With TD Garden chanting “NOT A ROOKIE” whenever Ben Simmons touched the ball and the Celtics sticking to single coverage, Game 1 turned into a giant dare. Ben Simmons, we dare you to shoot. Ben Simmons, we dare you to beat Al Horford off the dribble. Ben Simmons, do Ben Simmons things.
Boston treated 24-year-old Joel Embiid the same way. If The Process got the ball on the low block, the Celtics didn’t overreact and double team. They stuck to their guns--or better put, the Sixers’ gunners--and forced Embiid to beat them single-handedly.
Call it the Giannis Antetokounmpo Defence or The Greek Freak Gambit or whatever. It was their game plan against Milwaukee and it was their defensive strategy going into Game 1:
“I think that you’re just going to have to balance that as the series goes on,” Stevens said. “(Embiid) can get 31 in isolation, but if you’re doubling him an everything else, are you giving up 33 because you’re leaving shooters? It’s a fine line, it’s a balancing act. That’s what makes it really hard to play these guys because they are so talented and they find the hot guy.”
Box score enthusiasts and rotisserie players will delight in Embiid and Simmons’ lines. Embiid finished with 31 points on 12-for-21 shooting. He hit a pair of threes and was nearly perfect from the line. Simmons nearly had a triple double with 18-7-6. However, it was the Sixers’ supporting cast that ultimately suffered. Robert Covington, Dario Saric, and Ersan Ilyasova were 0-for-10 from behind the arc; to put that into perspective, they burned the Heat, hitting 32-of-86.
Philadelphia won’t shoot that poorly again, but that shouldn’t dissuade Brad Stevens from employing a similar strategy on Thursday for Game 2 and the rest of the series. The NBA is a superstar league, especially when it comes to the playoffs, and instead of trying to cut off the head of the snake, he’ll be satisfied immobilizing the rest of the body.
It’s sound X’s and O’s, but I wonder if it isn’t also part psychological warfare by Brad. The growth mindset guru has slow played his own players’ development all season. When the team was healthy to start the season, Jaylen Brown and Jayson Tatum were complementary parts to Kyrie Irving, Gordon Hayward, and Al Horford. For the most part, their job would be to attack close outs and shoot open shots whenever Boston’s Big Three created plays for them to finish. Now, out of necessity, those players have stepped into bigger roles, but it’s been a gradual graduation for Brown and Tatum (and Marcus Smart before them). Terry Rozier has had more of a trial by fire after Irving went down at the end of the regular season, but this is also his third season of being the back up point guard behind Isaiah Thomas and Irving. It’s been a long time coming. You get a sense that they’ve grown into this stardom and grabbed the reigns themselves rather than being thrust into it.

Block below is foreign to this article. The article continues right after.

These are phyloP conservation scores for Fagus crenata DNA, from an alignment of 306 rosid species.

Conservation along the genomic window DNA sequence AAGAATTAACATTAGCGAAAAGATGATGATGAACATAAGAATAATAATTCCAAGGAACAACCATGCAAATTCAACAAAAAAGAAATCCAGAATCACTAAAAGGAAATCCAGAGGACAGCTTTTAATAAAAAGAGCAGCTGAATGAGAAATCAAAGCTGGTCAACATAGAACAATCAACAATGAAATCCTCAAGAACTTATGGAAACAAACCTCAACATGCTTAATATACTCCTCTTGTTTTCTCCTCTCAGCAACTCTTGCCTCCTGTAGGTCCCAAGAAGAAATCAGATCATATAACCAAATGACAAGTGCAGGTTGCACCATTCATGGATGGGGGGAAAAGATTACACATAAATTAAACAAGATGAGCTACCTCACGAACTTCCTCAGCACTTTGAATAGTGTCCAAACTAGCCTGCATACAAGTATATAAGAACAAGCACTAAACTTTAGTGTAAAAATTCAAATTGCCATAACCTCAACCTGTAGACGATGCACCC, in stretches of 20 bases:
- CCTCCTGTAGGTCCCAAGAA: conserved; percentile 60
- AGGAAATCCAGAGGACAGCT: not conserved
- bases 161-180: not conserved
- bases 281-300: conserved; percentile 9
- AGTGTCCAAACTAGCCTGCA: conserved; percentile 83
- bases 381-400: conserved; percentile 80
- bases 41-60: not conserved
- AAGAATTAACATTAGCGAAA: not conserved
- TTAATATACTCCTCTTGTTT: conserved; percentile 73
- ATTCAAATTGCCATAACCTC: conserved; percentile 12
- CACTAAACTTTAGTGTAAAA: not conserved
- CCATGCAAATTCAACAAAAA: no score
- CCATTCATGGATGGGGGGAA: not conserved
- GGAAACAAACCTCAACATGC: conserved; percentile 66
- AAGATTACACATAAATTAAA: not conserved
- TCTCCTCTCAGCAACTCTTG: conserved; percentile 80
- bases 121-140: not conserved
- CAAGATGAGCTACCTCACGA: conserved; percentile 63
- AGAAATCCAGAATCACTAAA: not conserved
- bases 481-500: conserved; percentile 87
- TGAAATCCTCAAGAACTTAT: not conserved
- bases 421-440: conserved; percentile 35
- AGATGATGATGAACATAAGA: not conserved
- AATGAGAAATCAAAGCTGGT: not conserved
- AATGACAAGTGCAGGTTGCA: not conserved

For Embiid and Simmons, The Process has put them front and center like child actors in a summer blockbuster. McCauley Culkin and Haley Joel Osment should be cautionary tales. Simmons has been dubbed the prince to LeBron’s king and Embiid has invited the attention, not only with his play but his public persona and social media bravado. GM Bryan Colangelo has built a team of shooters around them and said, “this is your team. Go be The Man.” That’s pressure for anybody including supremely talented superstars and in the NBA playoffs when the whistle is in their favor and the attention and spotlight shine brighter, they’re expected to perform as superstars. It's a blessing and a curse.
Danny Ainge’s rebuild hasn’t been that deliberate. Instead, he’s identified players in the draft and free agency that fit a culture and system. It’s not “come to the Celtics and be a star.” It’s “be a part of our team.” While The Process has seemingly delivered two superstars to Philadelphia, The Progress in Boston has fortified the foundation of the franchise with a mindset that has this depleted team
thinking knowing that they can win this series.